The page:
Twila Schock
Twila Schock, Vice President of Church Relations and International Programs

Leaning Into The Vision

“For I am about to create new heavens and a new earth. They shall build houses and inhabit them; they shall plant vineyards and eat their fruit. The wolf and the lamb shall feed together, the lion shall eat straw like the ox.”
—Isaiah 65:17, 21, 25

When I was a seminarian, I was taught to preach and teach at a time like this, when everyone knows the Easter story by heart by simply retelling it and getting my “theological car out of the intersection.”  Simply let the good news—sprinkled with some dust from the Holy Spirit—do its magic!

I was taught this because no matter what the contour of current affairs are, Easter is still Easter. We hear, once more, the story of the women arriving at the tomb when it is dark—only to discover it has been emptied of the dead body it was to contain.

We greet one another once more with the words “Christ is Risen!” only to secretly pray (as we reply “He is risen indeed!”) that it’s true.

But this year, I’m hungry for more. This year, I’m really leaning into the wisdom of the prophet Isaiah in a less traditional Easter scripture passage. More than ever, I want to hear God tell me about new heavens and a new earth. More than ever, I want to think of Israeli hostages, starving Gazan children, mass graves outside of Kiev and innocent victims in a Moscow theatre as “the former things.”

More than ever, I want joy restored—as Isaiah writes—in the lives of those for whom Mosaic serves.

More than ever before, I want to see the world as described by the prophet Isaiah. A world in which people build houses and inhabit them; where people plant vineyards and eat their fruits in peace;  where people give birth to children rather than future soldiers who are destined for calamity before they’re even born.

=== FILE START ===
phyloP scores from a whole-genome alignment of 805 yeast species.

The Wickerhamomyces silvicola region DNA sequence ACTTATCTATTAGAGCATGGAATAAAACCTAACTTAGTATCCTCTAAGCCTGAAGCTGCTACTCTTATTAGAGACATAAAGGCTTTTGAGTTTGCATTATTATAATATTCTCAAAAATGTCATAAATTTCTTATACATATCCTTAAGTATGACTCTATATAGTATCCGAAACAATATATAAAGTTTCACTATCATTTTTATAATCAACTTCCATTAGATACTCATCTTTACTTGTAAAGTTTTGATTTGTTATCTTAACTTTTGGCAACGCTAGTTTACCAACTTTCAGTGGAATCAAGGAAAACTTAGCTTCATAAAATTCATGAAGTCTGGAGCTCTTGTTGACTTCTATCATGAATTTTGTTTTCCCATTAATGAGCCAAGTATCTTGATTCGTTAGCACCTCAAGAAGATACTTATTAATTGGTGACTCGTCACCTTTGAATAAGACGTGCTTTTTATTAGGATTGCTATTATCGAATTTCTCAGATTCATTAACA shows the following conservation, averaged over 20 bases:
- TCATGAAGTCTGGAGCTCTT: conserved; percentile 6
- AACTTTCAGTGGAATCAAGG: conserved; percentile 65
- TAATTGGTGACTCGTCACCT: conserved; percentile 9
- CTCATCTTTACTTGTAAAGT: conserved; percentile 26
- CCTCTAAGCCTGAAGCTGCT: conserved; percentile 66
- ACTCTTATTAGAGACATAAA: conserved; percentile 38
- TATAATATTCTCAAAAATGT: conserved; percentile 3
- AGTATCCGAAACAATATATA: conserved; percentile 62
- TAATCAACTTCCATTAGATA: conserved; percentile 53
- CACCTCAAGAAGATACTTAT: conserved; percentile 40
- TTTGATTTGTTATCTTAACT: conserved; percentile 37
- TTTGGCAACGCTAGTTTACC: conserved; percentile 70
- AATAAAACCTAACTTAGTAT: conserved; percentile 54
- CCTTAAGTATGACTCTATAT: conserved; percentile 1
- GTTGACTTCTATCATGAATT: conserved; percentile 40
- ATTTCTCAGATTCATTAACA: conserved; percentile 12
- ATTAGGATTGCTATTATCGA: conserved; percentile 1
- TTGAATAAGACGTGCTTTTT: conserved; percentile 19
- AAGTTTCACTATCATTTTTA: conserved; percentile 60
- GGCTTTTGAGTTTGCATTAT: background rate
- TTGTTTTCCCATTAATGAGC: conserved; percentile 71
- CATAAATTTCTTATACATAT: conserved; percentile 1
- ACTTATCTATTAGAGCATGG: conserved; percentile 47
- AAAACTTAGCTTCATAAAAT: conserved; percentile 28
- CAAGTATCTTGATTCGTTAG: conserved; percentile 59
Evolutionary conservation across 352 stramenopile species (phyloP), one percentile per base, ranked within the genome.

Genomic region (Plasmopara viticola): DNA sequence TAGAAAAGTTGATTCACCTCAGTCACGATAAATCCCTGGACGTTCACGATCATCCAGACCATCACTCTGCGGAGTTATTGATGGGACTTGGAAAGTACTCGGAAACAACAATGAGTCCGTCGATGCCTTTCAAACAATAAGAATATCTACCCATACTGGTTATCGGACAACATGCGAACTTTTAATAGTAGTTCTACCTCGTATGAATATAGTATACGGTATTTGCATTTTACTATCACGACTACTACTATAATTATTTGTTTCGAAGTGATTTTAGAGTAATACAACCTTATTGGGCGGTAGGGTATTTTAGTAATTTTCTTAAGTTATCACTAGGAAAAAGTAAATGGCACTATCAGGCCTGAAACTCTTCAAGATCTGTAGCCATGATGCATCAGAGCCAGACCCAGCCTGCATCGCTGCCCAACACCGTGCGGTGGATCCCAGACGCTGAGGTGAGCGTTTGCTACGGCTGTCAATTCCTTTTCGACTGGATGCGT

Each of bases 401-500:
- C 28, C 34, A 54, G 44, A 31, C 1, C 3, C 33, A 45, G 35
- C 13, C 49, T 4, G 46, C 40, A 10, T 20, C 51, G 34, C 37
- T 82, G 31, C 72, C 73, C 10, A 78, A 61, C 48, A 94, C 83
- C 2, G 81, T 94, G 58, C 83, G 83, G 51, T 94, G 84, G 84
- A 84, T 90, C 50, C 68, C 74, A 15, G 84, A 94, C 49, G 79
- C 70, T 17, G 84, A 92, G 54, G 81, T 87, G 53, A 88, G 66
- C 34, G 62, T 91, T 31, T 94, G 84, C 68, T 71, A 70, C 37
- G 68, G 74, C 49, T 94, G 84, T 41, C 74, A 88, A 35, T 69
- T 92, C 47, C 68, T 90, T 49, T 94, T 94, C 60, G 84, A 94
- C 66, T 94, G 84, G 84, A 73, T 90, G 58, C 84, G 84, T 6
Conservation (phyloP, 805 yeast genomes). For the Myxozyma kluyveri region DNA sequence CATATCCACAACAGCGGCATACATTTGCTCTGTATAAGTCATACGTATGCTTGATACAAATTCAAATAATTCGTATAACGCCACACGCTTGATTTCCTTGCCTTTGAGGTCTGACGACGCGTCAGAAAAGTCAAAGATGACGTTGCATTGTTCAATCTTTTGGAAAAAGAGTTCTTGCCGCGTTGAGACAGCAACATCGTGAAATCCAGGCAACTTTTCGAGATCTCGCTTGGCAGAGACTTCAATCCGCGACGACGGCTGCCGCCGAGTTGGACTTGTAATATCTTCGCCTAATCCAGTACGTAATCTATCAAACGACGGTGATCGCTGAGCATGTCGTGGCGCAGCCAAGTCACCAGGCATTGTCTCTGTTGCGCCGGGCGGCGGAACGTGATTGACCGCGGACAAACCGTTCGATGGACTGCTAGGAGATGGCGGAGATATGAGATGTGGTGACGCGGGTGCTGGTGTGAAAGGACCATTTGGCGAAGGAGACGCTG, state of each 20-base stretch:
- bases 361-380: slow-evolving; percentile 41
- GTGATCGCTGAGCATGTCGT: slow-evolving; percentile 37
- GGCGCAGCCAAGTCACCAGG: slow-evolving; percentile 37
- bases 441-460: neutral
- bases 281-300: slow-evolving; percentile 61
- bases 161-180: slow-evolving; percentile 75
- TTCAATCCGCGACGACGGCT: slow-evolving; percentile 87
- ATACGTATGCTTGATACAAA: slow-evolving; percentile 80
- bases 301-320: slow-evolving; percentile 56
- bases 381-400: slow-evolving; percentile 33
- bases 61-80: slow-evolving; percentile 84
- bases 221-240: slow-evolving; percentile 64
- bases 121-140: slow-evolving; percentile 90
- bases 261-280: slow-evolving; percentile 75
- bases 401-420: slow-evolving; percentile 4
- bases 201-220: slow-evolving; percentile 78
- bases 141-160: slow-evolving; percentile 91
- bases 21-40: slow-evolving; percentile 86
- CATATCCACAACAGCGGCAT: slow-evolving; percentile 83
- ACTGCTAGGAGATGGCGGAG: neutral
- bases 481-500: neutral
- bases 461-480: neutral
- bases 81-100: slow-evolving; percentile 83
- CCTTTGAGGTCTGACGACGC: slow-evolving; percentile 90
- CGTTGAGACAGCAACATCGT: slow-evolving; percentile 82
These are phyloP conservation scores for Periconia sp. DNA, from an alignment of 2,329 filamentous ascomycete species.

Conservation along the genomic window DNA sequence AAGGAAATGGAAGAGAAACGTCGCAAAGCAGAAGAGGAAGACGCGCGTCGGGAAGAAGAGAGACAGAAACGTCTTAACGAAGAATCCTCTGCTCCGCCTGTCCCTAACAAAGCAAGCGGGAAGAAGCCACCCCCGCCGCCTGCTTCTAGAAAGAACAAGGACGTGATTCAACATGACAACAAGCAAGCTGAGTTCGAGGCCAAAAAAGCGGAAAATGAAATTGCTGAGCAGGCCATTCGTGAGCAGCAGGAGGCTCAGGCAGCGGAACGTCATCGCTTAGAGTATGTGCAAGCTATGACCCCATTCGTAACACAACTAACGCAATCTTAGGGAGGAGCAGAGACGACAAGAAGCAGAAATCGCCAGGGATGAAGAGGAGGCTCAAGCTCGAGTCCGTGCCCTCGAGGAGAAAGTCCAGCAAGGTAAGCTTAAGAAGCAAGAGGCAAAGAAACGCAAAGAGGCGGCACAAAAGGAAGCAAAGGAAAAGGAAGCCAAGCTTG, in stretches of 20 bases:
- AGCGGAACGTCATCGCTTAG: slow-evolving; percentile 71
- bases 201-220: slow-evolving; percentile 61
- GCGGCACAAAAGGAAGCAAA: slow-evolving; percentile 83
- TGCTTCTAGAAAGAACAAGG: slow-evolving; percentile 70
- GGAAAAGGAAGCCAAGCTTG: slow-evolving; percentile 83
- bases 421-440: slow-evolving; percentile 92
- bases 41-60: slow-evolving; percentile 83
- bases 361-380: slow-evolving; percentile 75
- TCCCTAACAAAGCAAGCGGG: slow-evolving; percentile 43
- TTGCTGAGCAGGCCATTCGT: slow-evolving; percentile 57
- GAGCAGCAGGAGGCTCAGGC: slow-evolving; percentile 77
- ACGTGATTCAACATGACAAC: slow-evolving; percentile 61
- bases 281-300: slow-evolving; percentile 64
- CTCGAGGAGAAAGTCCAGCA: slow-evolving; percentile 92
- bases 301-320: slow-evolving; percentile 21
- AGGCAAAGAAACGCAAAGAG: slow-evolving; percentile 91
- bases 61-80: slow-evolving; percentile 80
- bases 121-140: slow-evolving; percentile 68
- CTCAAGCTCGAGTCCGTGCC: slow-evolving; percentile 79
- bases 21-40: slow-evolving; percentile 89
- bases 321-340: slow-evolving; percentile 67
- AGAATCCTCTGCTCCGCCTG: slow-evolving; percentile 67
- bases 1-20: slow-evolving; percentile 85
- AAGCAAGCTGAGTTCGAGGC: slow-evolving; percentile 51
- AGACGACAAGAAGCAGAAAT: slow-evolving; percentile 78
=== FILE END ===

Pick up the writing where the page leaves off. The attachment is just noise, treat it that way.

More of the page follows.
I once had a parishioner who joked, “I’m going to live it up between variants of COVID, so you may not see me at worship while the restaurants are open!”

In many ways, we live as if we are between COVID variants. We are midway between the first and final coming of Christ—caught in some imprecise median between Christ’s birth, life, death and resurrection, and at the end, when he is scheduled to make everything right, once and for all.

But how are we, as Easter people, to live in this median time?

Are we really capable of living the idyllic life of which the prophet Isaiah speaks? This pastoral scene of predator and prey, the wolf and the lamb, cuddling one another is unfeasibly serene.

Let’s start with the wolf. He is the game changer. Can you even begin to imagine the wolf’s confusion at that first thought of having a lamb sitting upwind from him at dinner without the lamb being the main course? What else would they possibly consider for dinner that night?

Or, what about the lamb, taught by her shepherds from day one to run like crazy at that first whiff of the wolf? What would the rest of her flock say if it ever knew of the strange desire that occurred to her of inviting the neighborhood wolf over for an afternoon of lounging in the grass, and then, “why not stay for dinner?”

It’s an unsettling image, isn’t it? And yet, that image in our minds holds within itself the very truth and promise that God’s power and grace can transform even our most entrenched ways of being.

But, it could be this optimistic image which lay at the heart of Bethphage (now Mosaic) founder K.G. William Dahl’s vision that persons with cognitive disabilities could live alongside those without … that they could have lives and live them abundantly … that they could find meaningful occupations and advocate for themselves.

That’s not to say these visions take root right away. Transformation of relationships emerge and blossom over time—one glimpse, one perceiving, one opening, one new probability at a time. Often there’s just enough there to give us the grit to take the next step toward trust, faith and new possibilities.

That, friends of Mosaic, is how we join with God in creating a place where all can dwell in the homes they have built, and where all can delight in the fruits of the vineyards they have planted, and where all can live together in peace in wholeness.

Friends, on this Easter Monday, that is the hope I plan on leaning into. What if we were to lean into that hope together?


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